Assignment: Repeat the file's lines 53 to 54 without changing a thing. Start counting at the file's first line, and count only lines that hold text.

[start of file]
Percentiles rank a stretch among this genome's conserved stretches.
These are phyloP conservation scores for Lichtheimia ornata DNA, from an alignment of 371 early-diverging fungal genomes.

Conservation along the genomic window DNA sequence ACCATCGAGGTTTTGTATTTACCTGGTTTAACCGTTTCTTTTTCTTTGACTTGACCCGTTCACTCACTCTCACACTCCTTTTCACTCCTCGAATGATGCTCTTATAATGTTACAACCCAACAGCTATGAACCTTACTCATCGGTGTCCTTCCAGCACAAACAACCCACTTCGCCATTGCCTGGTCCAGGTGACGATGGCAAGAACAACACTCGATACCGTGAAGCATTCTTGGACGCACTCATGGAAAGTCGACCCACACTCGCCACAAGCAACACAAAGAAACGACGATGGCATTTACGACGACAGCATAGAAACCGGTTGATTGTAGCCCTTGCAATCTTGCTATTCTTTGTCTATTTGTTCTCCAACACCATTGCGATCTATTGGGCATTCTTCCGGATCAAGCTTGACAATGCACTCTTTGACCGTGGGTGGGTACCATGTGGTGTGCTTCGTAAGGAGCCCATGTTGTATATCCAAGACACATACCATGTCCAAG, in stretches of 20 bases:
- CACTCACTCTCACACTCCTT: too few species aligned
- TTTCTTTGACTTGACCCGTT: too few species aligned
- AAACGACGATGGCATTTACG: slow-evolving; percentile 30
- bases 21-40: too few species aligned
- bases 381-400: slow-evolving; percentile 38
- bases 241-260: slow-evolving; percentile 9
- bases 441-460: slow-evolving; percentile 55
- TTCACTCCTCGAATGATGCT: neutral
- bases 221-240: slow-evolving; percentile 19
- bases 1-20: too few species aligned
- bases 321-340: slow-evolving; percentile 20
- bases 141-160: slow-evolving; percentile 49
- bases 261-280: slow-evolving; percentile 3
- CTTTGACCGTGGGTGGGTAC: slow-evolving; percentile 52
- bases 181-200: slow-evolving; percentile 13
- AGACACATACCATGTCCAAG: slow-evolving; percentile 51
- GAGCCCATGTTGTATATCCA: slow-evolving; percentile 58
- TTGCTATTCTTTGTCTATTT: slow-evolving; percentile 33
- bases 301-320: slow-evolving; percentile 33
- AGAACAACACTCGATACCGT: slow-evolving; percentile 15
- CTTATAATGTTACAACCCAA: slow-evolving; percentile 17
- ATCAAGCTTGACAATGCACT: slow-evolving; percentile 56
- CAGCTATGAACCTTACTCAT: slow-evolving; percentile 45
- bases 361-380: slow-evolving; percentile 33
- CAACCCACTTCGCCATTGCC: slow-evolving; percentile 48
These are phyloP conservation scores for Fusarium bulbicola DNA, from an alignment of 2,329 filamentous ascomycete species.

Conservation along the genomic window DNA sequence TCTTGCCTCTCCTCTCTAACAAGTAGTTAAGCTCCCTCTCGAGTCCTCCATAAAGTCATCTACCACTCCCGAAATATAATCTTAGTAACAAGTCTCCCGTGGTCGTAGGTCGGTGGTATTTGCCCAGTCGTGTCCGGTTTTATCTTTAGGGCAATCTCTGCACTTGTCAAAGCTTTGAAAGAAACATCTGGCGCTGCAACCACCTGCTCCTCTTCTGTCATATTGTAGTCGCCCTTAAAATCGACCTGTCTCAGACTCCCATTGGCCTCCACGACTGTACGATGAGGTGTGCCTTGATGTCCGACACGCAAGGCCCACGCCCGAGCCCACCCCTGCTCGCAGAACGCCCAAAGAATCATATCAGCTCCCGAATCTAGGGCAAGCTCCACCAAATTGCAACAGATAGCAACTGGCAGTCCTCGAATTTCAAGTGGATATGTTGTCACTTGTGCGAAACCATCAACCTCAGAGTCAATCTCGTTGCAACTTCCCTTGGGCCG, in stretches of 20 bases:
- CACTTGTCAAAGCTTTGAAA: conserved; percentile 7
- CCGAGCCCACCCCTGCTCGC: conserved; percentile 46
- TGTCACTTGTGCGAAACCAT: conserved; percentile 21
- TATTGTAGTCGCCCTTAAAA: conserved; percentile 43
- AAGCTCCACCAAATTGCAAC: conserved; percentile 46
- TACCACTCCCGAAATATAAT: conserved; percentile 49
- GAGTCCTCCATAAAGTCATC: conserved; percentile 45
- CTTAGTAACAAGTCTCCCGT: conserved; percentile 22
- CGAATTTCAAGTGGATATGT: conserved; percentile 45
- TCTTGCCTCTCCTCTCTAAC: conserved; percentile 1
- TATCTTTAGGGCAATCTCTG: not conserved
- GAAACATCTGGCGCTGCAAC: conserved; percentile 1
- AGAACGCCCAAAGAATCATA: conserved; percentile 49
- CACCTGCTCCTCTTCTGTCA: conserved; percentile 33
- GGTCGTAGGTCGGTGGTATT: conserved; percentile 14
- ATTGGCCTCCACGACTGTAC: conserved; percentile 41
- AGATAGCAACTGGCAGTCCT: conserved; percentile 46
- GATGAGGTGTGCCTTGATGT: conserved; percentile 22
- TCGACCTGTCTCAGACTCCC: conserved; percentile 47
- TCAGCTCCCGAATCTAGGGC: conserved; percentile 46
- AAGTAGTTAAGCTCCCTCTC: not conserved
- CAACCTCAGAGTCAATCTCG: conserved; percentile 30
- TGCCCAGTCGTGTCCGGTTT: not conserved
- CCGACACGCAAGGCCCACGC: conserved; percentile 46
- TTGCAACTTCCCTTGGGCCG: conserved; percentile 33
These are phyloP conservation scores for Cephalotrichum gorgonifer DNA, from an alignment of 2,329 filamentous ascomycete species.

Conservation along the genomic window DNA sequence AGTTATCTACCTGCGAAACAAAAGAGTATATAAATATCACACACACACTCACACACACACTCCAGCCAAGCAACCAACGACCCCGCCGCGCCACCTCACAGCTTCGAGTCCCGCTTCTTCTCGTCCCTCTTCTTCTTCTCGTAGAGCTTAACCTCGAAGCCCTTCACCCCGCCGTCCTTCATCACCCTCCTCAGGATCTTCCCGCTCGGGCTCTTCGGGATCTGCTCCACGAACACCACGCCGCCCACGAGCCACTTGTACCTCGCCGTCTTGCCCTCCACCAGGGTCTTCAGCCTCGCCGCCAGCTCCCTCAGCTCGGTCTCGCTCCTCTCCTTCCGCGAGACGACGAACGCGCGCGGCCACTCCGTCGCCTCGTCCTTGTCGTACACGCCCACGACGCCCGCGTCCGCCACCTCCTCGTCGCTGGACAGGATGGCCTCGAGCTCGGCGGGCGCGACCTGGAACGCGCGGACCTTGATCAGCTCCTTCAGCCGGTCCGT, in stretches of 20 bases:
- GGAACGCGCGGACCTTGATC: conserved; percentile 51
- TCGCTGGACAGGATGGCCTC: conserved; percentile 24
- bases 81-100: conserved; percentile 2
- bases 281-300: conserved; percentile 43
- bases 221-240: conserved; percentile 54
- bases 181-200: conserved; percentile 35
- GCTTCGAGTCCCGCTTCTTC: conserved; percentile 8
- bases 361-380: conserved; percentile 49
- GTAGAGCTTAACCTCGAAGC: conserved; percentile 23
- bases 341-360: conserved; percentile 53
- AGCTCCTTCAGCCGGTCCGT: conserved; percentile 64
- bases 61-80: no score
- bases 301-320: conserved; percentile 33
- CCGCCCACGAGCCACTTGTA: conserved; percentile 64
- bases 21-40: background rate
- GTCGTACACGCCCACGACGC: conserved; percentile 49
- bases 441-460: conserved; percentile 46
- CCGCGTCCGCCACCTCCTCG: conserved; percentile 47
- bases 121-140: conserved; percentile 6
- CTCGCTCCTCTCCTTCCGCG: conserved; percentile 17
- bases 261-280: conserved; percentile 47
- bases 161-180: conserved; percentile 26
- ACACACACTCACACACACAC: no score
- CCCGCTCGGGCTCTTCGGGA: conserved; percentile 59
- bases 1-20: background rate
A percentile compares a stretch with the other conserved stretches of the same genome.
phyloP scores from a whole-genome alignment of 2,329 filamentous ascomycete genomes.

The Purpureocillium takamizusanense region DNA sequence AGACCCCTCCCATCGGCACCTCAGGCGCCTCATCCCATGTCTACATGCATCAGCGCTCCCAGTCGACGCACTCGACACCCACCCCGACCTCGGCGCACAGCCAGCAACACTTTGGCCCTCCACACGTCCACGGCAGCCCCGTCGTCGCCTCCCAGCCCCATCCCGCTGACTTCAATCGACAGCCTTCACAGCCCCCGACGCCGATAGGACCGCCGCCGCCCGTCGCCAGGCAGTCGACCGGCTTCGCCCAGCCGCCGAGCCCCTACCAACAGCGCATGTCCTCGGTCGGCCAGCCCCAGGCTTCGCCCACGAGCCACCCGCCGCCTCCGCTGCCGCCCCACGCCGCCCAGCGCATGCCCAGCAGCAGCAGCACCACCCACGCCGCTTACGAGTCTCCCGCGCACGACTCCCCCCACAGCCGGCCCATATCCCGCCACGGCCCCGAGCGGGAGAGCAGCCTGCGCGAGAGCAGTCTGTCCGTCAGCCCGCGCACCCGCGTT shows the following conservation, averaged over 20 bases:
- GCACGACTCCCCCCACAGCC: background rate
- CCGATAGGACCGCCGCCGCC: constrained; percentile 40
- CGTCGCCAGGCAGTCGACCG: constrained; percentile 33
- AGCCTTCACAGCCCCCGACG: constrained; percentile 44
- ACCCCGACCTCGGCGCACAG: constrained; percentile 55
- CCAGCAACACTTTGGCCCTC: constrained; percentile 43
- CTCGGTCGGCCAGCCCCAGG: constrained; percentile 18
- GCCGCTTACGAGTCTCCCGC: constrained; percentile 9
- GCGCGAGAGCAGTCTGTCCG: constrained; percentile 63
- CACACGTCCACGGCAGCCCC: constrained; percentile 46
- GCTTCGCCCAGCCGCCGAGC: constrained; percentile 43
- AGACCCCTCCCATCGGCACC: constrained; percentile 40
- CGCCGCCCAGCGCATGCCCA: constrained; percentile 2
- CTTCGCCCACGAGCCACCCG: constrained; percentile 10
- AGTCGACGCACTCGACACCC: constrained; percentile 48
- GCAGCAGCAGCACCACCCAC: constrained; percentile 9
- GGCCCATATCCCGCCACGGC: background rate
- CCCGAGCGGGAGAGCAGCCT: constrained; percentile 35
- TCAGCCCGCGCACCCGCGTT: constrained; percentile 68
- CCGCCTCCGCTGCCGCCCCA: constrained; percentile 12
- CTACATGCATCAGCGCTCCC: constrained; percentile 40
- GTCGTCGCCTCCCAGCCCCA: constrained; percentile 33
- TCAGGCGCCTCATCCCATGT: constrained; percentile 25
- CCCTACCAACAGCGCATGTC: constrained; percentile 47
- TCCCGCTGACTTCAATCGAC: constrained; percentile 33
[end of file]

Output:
- TGCCCAGTCGTGTCCGGTTT: not conserved
- CCGACACGCAAGGCCCACGC: conserved; percentile 46